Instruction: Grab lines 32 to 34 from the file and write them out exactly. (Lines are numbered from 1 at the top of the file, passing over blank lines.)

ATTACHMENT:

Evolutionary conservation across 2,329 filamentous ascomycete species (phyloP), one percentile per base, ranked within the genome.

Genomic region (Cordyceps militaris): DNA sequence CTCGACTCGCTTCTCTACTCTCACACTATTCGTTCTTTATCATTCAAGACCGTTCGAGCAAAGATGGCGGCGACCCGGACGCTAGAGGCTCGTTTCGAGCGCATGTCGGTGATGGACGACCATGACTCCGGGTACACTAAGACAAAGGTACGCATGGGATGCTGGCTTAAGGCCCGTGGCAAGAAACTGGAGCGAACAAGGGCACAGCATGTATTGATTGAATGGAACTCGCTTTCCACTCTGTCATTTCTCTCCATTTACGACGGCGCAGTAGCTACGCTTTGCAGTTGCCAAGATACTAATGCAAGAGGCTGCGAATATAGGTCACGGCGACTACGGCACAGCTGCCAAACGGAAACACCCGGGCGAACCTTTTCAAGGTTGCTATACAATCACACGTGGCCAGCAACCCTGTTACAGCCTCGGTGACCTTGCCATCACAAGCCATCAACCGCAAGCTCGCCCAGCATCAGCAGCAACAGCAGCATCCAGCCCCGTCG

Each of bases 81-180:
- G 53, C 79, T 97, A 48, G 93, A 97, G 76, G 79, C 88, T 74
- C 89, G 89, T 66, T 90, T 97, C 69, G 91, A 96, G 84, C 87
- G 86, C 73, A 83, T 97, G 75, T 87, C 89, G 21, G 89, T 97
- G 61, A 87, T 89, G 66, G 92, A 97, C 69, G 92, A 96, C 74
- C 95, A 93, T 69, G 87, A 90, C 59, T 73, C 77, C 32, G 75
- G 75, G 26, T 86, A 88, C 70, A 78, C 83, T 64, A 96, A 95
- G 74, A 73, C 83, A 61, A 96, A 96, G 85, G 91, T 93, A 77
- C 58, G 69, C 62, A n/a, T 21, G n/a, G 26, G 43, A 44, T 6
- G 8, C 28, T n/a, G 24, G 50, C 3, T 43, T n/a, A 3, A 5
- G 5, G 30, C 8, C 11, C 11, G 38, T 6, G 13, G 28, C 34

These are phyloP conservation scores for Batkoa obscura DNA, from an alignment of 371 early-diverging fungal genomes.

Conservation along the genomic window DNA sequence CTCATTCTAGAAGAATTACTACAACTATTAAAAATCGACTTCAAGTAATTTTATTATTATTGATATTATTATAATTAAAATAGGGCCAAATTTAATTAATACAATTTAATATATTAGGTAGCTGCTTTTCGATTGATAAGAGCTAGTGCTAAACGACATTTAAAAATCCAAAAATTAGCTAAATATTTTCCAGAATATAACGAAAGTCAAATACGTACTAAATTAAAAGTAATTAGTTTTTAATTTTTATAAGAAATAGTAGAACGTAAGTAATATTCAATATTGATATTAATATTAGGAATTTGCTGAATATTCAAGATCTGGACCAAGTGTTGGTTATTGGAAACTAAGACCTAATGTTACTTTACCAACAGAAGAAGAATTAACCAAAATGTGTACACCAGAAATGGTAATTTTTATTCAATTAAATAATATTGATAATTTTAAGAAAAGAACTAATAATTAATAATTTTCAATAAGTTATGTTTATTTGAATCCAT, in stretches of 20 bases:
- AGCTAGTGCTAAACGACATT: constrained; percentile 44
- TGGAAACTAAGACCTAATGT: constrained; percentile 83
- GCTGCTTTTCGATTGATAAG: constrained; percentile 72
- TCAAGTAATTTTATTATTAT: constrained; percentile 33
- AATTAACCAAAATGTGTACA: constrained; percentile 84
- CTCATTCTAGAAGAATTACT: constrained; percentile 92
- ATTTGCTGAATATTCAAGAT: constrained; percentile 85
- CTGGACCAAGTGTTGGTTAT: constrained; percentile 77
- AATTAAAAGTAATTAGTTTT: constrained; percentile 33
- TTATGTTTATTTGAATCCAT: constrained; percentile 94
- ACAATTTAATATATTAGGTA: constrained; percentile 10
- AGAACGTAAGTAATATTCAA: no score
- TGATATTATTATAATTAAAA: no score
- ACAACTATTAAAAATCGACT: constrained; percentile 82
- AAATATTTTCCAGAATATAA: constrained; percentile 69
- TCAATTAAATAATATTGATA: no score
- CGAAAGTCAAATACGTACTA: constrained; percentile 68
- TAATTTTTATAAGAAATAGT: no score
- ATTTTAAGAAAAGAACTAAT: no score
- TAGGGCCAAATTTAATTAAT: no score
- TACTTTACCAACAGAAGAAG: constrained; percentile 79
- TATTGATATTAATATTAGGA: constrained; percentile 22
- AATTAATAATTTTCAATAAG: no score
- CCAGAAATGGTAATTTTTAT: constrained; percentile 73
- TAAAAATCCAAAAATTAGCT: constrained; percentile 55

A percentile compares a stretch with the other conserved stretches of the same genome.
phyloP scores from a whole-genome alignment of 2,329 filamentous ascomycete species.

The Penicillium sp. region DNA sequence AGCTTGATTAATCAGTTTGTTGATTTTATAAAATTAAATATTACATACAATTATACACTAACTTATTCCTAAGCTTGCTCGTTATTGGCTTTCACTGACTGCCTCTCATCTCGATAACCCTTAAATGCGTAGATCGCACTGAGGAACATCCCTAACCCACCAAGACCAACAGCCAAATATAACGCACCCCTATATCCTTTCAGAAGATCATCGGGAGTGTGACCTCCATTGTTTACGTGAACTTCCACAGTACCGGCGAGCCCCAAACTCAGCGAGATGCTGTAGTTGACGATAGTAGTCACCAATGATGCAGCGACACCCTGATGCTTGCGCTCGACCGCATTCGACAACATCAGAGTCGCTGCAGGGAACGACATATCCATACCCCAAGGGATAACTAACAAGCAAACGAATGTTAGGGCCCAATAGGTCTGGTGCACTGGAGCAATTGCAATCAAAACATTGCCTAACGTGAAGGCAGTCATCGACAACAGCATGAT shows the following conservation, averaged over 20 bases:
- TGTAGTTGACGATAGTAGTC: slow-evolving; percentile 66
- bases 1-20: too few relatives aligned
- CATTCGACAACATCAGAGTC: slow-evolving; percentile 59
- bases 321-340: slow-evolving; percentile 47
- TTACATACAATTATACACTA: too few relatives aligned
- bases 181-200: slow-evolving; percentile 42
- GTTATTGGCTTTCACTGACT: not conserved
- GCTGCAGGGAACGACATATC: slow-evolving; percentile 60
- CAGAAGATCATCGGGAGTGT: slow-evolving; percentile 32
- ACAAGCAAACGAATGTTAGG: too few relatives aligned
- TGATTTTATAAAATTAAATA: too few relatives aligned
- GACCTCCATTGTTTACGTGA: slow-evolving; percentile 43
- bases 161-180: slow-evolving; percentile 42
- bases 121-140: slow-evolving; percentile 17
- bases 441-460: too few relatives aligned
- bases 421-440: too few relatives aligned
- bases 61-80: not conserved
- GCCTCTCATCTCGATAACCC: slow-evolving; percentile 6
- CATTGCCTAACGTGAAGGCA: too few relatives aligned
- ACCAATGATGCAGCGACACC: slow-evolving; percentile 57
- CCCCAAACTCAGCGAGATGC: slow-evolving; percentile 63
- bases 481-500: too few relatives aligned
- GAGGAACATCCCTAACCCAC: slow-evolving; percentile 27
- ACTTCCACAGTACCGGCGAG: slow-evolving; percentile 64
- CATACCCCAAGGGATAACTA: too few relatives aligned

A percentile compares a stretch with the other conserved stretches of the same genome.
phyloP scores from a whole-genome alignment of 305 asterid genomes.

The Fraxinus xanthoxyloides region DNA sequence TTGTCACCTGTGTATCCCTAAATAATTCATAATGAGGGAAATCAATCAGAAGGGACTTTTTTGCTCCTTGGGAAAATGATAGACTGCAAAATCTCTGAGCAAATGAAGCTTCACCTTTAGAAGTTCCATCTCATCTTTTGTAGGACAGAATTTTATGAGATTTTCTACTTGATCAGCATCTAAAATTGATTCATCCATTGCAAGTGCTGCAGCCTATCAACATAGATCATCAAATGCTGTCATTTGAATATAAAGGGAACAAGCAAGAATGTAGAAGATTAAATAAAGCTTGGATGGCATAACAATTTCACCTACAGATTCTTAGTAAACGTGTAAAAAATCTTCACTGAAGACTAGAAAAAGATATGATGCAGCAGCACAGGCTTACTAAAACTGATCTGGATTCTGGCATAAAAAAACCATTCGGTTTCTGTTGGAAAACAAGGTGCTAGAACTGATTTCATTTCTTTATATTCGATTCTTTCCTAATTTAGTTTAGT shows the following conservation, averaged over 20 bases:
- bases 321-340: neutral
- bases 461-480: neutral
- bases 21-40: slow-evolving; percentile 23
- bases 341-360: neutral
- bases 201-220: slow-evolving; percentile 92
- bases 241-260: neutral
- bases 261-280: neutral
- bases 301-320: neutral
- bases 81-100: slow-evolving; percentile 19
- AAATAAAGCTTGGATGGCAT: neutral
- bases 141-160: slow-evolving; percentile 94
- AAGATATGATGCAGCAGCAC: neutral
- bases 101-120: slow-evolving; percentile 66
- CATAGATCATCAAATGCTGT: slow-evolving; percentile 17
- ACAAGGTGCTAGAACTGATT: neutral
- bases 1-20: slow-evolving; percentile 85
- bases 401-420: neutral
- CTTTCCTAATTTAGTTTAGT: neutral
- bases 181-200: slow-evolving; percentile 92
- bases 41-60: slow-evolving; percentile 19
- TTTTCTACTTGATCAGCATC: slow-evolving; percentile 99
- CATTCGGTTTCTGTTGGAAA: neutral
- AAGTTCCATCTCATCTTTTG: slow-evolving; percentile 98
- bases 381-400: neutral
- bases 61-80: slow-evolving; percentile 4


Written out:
- CGAAAGTCAAATACGTACTA: constrained; percentile 68
- TAATTTTTATAAGAAATAGT: no score
- ATTTTAAGAAAAGAACTAAT: no score